Relations between the British Olympic Association and the World Anti-Doping Agency dramatically worsened yesterday in the wake of the BOA's failed attempt to protect their bylaw barring drug cheats from competing in the Olympics.
Yesterday the Court of Arbitration for Sport ruled the controversial bylaw invalid, an outcome that frees Dwain Chambers and David Millar to compete in this summer's Games. It also sparked an extraordinary assault on the BOA by the Australian president of Wada, John Fahey, who criticised the BOA's "hysterical and inaccurate public statements" in defence of their bylaw. Moments after Fahey released his statement from Wada's Montreal base, Colin Moynihan, chairman of the BOA, described the ruling by CAS as a "hollow victory for Wada".
Moynihan defended the BOA's actions and called for "fundamental and far-reaching reform" of Wada. Speaking at the BOA's London HQ, Moynihan said: "We have been neither hysterical nor inaccurate, rather we have always been cautious and guarded in our response and have always put the athletes first."
Siza Agha, Chambers's lawyer, last night joined the attack on the BOA. He said: "In my view as hosts for the 2012 Olympics, this delicate and emotive issue required international diplomacy, foresight and responsibility. What we have received has been a crude and defiant display fuelled by misguided statements such as 'We have standards and the rest of the world doesn't'.
"It has in my view been an exposure of colonial arrogance that even the most extreme and blinkered should have realised could only serve to marginalise British opinion on the international stage."
As expected, a three-man CAS panel ruled that a life-time Olympic ban amounted to a second sanction on top of the immediate ban served by any athlete who fails a test. It meant the bylaw was ruled non-compliant with the Wada code, to which Britain is a signatory.
"Wada has spent the last decade harmonising the fight against doping in sport across the world by creating one set of rules," said Fahey. "In order to achieve this harmonisation, the rules have had to be proportionate and respectful of the rights of individuals within the framework of international law. They are not based on emotive arguments or the wishes of any one individual."
Currently any athlete who fails a test faces a two-year ban and Moynihan and the BOA strongly believe that is little more than a "slap on the wrists".
Moynihan said: "We live in difficult days when Wada spends time and money reducing those countries which have taken a determined stance against drug cheats in sport, such as Canada, New Zealand and ourselves, to a two-year ban which as Sir Steve Redgrave has said is tantamount to almost saying it is acceptable.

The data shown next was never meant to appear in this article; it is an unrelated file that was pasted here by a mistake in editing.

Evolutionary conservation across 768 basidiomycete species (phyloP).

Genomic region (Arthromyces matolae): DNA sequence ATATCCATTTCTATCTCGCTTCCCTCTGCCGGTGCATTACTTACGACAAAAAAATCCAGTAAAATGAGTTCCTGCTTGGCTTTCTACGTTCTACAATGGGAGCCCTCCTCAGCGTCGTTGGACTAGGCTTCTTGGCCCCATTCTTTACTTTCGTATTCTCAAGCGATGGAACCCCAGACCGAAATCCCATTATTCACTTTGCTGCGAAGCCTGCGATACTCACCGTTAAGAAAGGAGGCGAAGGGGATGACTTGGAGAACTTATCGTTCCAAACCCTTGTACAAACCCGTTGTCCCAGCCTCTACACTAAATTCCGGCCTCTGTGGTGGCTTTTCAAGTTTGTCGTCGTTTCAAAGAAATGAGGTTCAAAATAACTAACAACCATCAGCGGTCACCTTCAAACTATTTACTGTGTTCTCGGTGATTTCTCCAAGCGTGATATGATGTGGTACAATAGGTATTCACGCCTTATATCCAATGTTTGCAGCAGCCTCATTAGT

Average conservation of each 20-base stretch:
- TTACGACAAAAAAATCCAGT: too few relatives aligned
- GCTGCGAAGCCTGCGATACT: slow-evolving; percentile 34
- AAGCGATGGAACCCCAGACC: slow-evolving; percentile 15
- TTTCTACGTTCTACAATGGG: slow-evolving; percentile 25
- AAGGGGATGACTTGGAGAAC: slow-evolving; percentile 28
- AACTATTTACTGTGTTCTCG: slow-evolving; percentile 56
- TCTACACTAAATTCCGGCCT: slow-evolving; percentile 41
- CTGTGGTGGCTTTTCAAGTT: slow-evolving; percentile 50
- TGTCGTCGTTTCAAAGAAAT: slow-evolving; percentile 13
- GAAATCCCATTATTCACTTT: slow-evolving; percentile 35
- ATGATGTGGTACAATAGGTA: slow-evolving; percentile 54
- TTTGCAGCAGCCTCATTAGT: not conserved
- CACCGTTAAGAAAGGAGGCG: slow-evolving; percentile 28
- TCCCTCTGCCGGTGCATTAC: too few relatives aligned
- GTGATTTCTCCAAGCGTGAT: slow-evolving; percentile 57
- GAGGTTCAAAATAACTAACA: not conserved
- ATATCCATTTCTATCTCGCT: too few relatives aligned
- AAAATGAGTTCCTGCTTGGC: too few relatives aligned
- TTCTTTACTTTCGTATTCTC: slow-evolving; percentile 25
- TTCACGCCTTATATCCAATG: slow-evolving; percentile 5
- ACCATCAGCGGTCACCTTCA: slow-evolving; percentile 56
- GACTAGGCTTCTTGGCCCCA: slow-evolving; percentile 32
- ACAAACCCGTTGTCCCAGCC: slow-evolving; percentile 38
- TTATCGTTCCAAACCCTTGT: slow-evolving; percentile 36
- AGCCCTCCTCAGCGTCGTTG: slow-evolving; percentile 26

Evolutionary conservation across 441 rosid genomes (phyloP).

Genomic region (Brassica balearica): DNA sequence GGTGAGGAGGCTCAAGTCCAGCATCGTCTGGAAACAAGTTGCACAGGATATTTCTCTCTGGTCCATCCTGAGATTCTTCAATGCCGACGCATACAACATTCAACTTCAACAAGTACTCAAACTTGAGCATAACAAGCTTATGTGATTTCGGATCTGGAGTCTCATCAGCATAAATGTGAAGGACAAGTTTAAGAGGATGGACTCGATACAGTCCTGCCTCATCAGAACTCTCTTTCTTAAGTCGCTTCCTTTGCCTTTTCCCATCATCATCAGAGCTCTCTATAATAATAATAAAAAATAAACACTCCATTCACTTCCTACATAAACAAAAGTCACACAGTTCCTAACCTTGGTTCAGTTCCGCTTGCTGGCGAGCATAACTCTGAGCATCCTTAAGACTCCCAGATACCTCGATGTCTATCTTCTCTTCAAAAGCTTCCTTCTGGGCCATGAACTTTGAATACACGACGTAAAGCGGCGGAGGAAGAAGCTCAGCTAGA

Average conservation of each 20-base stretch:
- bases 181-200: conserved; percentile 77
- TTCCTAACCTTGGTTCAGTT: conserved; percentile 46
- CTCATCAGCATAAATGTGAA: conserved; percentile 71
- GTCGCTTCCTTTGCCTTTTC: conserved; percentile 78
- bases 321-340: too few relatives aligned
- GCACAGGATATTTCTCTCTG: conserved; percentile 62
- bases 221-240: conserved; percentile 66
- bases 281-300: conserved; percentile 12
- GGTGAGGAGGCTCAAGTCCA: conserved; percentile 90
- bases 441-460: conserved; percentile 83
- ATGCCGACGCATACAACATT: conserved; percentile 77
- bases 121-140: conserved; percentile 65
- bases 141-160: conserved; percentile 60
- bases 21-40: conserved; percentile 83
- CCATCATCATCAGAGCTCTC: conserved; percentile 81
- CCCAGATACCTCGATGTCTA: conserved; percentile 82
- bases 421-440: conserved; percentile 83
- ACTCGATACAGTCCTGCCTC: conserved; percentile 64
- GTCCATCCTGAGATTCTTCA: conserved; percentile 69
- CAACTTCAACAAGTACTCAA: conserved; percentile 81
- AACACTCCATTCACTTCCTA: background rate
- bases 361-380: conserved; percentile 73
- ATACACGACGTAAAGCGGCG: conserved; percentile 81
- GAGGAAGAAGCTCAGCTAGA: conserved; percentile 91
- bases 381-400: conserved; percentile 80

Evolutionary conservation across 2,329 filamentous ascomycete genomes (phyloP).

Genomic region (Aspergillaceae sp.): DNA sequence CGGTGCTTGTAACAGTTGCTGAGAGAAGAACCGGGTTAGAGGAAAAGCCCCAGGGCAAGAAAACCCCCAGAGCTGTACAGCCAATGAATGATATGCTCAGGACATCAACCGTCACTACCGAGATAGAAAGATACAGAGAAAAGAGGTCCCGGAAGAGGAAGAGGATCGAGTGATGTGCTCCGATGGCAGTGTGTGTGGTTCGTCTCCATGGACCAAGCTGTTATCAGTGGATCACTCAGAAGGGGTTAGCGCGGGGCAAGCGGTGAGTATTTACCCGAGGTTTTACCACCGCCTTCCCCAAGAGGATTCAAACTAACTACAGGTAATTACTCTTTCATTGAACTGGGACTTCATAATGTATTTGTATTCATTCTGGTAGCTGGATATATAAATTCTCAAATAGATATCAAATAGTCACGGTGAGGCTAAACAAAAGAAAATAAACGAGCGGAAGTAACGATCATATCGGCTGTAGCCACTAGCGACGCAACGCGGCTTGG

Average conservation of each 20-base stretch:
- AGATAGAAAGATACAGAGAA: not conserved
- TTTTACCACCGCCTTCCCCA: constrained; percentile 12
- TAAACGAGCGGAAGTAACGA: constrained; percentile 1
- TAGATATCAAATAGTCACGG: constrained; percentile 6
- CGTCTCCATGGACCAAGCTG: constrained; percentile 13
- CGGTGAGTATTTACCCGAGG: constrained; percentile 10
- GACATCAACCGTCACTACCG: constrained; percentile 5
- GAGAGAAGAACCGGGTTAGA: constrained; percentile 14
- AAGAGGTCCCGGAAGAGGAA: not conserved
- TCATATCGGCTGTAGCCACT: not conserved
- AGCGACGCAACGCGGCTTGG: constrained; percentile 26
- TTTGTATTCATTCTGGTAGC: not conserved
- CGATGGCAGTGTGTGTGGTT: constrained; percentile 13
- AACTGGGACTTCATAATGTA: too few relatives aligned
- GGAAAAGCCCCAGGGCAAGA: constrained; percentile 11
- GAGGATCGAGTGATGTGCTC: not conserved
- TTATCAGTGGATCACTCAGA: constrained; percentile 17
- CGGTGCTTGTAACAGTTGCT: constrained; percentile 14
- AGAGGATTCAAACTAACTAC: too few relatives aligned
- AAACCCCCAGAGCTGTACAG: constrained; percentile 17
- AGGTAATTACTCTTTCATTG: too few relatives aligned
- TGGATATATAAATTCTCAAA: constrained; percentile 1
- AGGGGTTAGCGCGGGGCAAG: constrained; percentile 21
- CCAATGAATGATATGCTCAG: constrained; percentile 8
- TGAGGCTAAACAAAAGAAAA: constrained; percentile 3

"It is also wrong in our view that all 204 national Olympic committees around the world now have to hand over their selection policy towards drug cheats to Wada or face court action.
"There has to be change," added Moynihan, who stressed he accepted the legal reasoning behind the CAS ruling. "We will lead a global campaign to seek fundamental and far-reaching reform of Wada. We will call for tougher and more realistic sanctions for first-time drug cheats."
The BOA wants a minimum four-year ban introduced for first-timers that would mean anyone who failed a test would miss the next Olympics. It also wants national Olympic committees to be given more autonomy to select their own teams.
Moynihan insists that for all the BOA's determined stance on doping, there will be no issue with either Chambers or Millar should they be selected for the London Games. An important part of the BOA's case has been the overwhelming strength of feeling among British athletes in favour of the ban.
"Clearly we are aware of the fact there are some very strongly diverse opinions on this subject amongst the athletes. We will work with the athletes, their coaches and the governing bodies to make sure they work as one team," said Moynihan. "I will give absolutely maximum support to every athlete that is selected for Team GB."
There will be no direct contact between the BOA and Chambers or Millar until they are actually selected by their respective governing bodies. Once they are chosen – as both are likely to be – Andy Hunt, chief executive of the BOA and the team's chef de mission during the Games, will meet with them and their coaches to ensure there are no problems on either side. Agha said that Chambers will take his time to study the findings before deciding whether he will seek selection. The cycling team is chosen in June, the athletics squad at the start of July.
FAIR GAME? How the world reacted to the BOA's defeat in Lausanne
BOA CEO Andy Hunt
“Sad about outcome of CAS case with Wada. We respect their decision, but were right to fight this for Team GB and all other clean athletes worldwide.”
British 100m runner Tyrone Edgar
“Good news, we can now have Chambers in our 4x100m. We need all our big guns if we gonna win a medal in London.”
British 110m hurdler Andy Turner
“Either make lifetime ban for drug cheats worldwide or scrap it completely. the world wont follow britains rules so im happy 4 dwain.”
Former Commonwealth champion Diane Modahl
“The reason the BOA struggled is because they didn't have the support.”
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“Dwain does deserve his second chance. Many other athletes received two-year bans. He has basically been blackballed and punished for the last nine years. [He] has done everything he can to become an anti-doping advocate and that has to be factored in.”
Former 100m world record holder Asafa Powell
“It's not like Dwain is the only person who is going to come back from a drug offence to run at the Olympics. I don't see the big deal.”
Former 110m hurdles world champion Colin Jackson
“Fans are used to him being in the team so already he has been accepted.”